What is God’s answer to all the national failures?  Will any people he’s blessed rightly remain faithful to and thankful for him?  Enter the church of the Lord Jesus Christ.  The church is God’s chosen people and favored nation (1 Pt 2.9). Jesus died for her and her alone (Eph 5.25), not mildly biblistic republics, pious monarchs or virtuous movements.  We often confuse kingdom language with that of American patriotism so far that it’s hard to see a distinction between the two.

Mighty kingdoms will come and go.  They always do.  Hell will swallow up every earthly kingdom, but will not leave a scratch on the church (Mt 16.18).  Whatever wounds hell inflicts on us here quickly fade forever into the eternal scars on the hands and feet of Jesus Christ.

That’s the radical power of Jesus’s death and resurrection; and it’s the radical extent to which God must go to save us from idolatry.  Jesus received authority through no electoral college, no campaign, no pedigree, but through humble obedience to the Father’s will (Jn 17.4-5).  The Father gave him all authority to give life, liberty and happiness to anyone he pleases (Mt 28.18: Jn 5.22; 17.2).  And that authority is not confined by national borders but extends to the farthest reaches of the earth (Ps 2.8; 24.1; Rev 4.9-10).

It’s not the church’s role to return America to the world’s premier “Christian nation.”  The church must return the church to that distinction!  The church is sent throughout the “amber waves of grain” and “purple mountain majesties” as search-and-rescue soldiers (Jn 17.18).  We’re ambassadors from another Kingdom scouring this land with a message to anyone who will listen.  We preach the ultimate fruitlessness of “the fruited plain.”  We warn about the imminent destruction of all we hold secure and the the way of escape from it.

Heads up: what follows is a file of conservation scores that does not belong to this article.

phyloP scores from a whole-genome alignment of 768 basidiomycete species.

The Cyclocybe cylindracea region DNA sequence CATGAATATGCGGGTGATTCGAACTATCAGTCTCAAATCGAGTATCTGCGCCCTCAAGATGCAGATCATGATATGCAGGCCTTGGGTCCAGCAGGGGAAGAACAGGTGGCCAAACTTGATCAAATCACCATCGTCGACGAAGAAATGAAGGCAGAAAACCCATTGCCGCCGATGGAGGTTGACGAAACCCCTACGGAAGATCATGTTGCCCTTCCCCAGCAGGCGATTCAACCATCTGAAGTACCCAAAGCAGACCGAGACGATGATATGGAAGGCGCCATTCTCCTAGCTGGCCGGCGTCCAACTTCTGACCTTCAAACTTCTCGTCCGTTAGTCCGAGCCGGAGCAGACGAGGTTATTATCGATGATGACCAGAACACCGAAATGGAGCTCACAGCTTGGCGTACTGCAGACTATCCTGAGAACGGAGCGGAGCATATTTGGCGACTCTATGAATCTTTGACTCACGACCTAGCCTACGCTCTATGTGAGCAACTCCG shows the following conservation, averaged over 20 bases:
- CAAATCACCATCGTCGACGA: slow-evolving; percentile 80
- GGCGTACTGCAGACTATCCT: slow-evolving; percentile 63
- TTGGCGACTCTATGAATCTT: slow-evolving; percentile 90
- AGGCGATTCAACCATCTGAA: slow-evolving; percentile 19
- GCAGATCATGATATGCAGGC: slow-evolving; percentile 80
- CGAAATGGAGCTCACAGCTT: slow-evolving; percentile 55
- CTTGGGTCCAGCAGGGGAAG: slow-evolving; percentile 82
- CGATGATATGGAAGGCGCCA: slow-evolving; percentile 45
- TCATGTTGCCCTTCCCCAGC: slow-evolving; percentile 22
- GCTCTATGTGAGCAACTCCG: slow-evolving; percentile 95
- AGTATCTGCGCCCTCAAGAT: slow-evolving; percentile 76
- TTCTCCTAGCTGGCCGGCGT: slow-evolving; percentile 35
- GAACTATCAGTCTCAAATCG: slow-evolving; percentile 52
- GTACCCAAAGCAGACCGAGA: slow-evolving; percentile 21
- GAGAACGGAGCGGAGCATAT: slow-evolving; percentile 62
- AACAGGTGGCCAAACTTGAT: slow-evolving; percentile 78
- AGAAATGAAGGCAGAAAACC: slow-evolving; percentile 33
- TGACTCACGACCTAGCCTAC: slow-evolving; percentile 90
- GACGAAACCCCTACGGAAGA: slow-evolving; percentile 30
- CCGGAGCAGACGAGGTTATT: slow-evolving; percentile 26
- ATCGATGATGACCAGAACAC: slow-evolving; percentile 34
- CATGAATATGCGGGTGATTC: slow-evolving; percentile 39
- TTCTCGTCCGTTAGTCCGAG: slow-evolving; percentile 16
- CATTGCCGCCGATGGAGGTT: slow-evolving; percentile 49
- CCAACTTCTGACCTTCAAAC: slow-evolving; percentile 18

Like Abraham, we sojourn through this life on our way to a better country.  Not one built by better politicians with sound monetary policy.  We seek a heavenly one, a city with foundations whose architect and builder is God (Heb 11.10, 16).  Amid all the rubble of worthless stock certificates, border fences, terrorist threats, failed policies and unemployment lines stands the church of the Lord Jesus.  Armed with the message from her Living Hope (1 Pt 1.3), she stands firm pointing always to he King we can trust and kingdom that will last.  She will not be moved.

Our citizenship is in heaven and we’re awaiting our true Savior from heaven (Phil 3.20-21).  Are we more anxious about election day or the day of the Lord?  Are we more eager for the next president to get our economy back on track or for the Risen Lord to finally kill idolatry in us?  Do I preach the America’s prosperity gospel or Jesus’ poverty gospel?  Do we urge others to save their lives while there’s time, or lose them because time has already run out?

Paul instructed Christians to “use the world, as though they did not make full use of it; for the form of this world is passing away” (1 Cor 7.31).  So don’t vote as though your life depended on it.  Pledge allegiance to Christ because your life really does.